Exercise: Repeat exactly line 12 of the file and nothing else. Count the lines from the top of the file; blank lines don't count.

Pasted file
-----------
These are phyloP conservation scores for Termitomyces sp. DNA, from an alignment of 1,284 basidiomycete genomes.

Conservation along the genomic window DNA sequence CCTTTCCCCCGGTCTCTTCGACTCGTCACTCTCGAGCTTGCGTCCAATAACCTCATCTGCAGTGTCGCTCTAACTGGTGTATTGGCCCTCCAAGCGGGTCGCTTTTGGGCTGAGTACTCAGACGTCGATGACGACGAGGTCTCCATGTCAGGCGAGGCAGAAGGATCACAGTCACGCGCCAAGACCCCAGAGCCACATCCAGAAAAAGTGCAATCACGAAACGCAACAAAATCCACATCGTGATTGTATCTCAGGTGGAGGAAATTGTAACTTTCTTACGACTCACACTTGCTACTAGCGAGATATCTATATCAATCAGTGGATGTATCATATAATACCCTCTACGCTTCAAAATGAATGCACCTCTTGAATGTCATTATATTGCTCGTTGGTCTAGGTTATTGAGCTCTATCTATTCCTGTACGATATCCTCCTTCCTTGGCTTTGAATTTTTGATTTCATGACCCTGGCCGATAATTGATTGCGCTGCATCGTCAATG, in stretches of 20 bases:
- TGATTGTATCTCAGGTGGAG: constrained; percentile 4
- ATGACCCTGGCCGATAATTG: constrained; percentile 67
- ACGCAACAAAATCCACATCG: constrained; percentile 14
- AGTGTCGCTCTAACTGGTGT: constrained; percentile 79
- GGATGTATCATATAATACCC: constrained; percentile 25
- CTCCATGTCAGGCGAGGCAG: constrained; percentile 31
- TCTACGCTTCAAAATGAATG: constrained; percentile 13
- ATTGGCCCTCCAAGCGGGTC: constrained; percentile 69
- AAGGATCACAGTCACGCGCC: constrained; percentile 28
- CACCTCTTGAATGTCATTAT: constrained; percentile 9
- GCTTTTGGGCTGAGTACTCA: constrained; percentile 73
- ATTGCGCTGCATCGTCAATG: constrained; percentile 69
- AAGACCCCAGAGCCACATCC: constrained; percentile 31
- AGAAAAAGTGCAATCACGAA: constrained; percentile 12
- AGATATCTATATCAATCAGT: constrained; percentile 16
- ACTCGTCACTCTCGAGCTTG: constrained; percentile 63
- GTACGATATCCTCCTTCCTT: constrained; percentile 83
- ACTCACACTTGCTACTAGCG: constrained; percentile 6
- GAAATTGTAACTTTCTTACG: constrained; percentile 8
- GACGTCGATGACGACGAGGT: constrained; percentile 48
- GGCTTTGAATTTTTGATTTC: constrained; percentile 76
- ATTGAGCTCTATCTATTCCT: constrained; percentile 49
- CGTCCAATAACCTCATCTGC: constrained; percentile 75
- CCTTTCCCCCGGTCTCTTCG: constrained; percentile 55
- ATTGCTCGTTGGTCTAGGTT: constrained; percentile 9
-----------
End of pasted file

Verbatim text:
- CACCTCTTGAATGTCATTAT: constrained; percentile 9